Theme Design Cost ?
p.s. Just to clarify… it’s almost impossible (from my point of view) to even give a ballpark based on the information provided. There are too many variables. Everyone has different rates (mine is $50 which is pretty typical… even low perhaps unless you hire a student)… and every project is different. For instance… how complex will the design end up being? What are the project requirements? Would any custom work and/or integration need to be done to pull off those requirements? Etc.
Thanks for your reply David… Apologies I realise Ive been a bit vague ! I will have to put a concise brief together – what kind of requirements would I need to specify ? I am unsure how you would define the complexity of a design – do you mean in terms of whether its just CSS or if theres flash work ? Or perhaps if I supply the branding or someone else does the lot ?
When you talk about custom work or integration – what could these be other than creating the theme files ?
Any more specific pointers or examples you might have would be really useful !!
Consider the cost for wordpress themes, as buddypress themes are wordpress themes. There are thousands of wordpress theme players around the world. Quick search on Google should give you some quotes.
You may need to add bit more ($100 – $500) to the quote you get for thanking designers to work for wordpress themes for buddypress.
Thanks for the info ! Has anyone had experienced of commissioning designs through 99design.com ?
Your best bet if you want a fabulous BP design for a reasonable price (from both points of view) is to contact milo.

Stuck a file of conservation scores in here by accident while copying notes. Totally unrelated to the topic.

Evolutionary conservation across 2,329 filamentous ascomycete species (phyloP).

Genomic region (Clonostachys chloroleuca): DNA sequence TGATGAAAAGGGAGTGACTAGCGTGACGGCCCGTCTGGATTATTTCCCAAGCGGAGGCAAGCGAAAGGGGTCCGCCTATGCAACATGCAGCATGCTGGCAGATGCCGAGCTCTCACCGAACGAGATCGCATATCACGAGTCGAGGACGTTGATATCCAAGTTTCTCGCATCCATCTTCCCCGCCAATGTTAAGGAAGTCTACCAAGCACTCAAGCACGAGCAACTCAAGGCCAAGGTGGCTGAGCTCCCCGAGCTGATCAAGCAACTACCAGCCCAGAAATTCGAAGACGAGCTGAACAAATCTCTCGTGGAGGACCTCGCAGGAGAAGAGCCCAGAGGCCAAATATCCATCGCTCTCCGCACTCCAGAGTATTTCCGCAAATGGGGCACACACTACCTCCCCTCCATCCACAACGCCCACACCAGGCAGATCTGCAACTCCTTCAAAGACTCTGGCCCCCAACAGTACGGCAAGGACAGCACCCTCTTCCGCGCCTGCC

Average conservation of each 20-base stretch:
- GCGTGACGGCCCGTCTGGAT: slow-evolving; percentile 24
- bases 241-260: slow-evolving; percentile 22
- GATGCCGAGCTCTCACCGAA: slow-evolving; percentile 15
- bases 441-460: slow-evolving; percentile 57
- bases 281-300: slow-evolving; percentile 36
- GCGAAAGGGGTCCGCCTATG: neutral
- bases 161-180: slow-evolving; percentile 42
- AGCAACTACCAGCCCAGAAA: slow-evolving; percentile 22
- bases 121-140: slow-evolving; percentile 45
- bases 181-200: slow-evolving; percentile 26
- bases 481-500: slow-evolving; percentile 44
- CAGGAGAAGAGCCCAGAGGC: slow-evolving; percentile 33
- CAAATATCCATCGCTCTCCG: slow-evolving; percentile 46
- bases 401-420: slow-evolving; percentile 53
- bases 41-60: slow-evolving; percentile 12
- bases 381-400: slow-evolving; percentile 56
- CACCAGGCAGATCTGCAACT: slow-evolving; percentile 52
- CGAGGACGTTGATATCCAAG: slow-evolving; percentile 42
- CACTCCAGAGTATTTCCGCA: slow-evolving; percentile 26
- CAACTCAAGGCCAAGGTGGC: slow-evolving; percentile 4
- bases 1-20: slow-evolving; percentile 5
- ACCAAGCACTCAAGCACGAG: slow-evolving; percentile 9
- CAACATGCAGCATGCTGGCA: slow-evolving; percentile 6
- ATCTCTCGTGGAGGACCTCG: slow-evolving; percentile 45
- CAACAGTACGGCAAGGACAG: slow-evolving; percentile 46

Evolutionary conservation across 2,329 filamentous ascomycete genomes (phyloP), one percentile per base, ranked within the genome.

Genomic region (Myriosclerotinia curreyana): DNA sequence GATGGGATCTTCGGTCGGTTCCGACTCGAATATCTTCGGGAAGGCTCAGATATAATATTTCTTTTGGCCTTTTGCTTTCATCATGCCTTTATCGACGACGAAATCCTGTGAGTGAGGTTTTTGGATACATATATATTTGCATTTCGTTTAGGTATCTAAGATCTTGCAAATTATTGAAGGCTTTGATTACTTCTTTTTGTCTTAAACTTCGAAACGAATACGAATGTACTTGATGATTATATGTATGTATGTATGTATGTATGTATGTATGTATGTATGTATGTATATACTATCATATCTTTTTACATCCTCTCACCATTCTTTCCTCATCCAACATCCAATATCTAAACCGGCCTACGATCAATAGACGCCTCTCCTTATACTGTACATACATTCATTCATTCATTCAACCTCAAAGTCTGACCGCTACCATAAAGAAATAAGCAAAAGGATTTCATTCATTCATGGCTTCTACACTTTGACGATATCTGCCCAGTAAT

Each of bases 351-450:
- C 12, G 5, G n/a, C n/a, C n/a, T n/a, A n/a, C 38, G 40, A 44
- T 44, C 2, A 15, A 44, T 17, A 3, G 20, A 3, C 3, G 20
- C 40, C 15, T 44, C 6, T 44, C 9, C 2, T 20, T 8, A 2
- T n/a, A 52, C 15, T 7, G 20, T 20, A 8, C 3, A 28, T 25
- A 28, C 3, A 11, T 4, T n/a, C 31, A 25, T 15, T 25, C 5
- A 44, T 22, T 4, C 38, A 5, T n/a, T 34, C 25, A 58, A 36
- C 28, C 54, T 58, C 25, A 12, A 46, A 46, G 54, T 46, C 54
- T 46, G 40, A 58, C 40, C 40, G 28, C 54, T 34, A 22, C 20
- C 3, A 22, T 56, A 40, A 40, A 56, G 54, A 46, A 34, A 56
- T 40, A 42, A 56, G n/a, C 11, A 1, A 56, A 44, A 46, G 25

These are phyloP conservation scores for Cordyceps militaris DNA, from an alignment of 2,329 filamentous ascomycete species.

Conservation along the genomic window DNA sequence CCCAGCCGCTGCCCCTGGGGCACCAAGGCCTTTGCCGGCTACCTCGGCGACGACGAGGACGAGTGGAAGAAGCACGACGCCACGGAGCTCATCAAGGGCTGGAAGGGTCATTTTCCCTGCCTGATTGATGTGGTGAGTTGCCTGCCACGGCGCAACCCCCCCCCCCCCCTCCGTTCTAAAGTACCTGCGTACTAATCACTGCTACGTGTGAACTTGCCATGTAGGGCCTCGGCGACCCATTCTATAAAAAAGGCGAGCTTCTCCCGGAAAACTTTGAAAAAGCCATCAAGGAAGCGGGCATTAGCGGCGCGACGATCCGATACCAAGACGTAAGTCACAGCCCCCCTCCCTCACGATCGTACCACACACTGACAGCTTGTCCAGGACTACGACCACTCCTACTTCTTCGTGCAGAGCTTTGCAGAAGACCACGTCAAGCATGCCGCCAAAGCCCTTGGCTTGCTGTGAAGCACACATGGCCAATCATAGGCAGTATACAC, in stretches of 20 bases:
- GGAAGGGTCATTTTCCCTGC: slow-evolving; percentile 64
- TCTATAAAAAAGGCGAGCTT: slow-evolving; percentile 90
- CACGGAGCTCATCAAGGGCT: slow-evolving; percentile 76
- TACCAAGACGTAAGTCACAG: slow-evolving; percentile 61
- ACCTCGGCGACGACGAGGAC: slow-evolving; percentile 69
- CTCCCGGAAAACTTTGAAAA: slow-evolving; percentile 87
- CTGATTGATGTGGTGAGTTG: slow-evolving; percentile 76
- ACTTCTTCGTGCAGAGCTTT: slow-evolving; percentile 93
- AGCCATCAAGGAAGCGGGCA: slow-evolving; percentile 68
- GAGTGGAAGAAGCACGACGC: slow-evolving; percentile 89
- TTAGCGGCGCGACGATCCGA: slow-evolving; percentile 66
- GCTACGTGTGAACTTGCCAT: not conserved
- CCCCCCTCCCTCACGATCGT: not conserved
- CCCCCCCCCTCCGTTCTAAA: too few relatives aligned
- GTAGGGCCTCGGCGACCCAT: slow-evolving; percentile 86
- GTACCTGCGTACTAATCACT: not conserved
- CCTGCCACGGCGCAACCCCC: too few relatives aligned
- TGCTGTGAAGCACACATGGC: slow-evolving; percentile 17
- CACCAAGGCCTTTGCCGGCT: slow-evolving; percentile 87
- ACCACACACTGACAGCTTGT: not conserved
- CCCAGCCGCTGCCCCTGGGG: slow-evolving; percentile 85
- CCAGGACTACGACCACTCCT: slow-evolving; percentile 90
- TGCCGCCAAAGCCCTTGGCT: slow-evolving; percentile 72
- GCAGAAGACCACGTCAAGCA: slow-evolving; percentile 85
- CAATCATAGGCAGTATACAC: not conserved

@marc: Requirements is a pretty vague term itself eh? A requirement could be as specific as “must support IE6” (which would have an impact on price) or as general as “must position us as an industry leader”. So requirements can be about business, creative, marketing, functional, technical or other goals.
The biggest things that would affect price however would be any functional components that BuddyPress doesn’t include out of the box (like Wiki, Document Library, Video Sharing, etc.). Although much of that can be done with plugins… said plugins may still require custom theming and/or some work on integration.
Complexity of design could mean things like Flash. If Flash work is required, that would cost more. If you require a logo or other branding, that could cost more. But I was more thinking of the complexity of the design in general.
For instance, this design of mine took almost a month of design, development, research and testing (it works in IE6 believe or not and is designed to have graceful text-resizing… as all my work is. XYZ is a fake name of course):
While this very simple “design” (a freebee for a volunteer organization) took only 2 hours from zero to WordPress theme (p.s. I’m not responsible for any of the horrible content like the logo sidebar… for instance):
That’s an extreme example… but you get the idea.
And there’s also the difference between giving the exact same specs to a handful of devs and getting widely varying quotes back.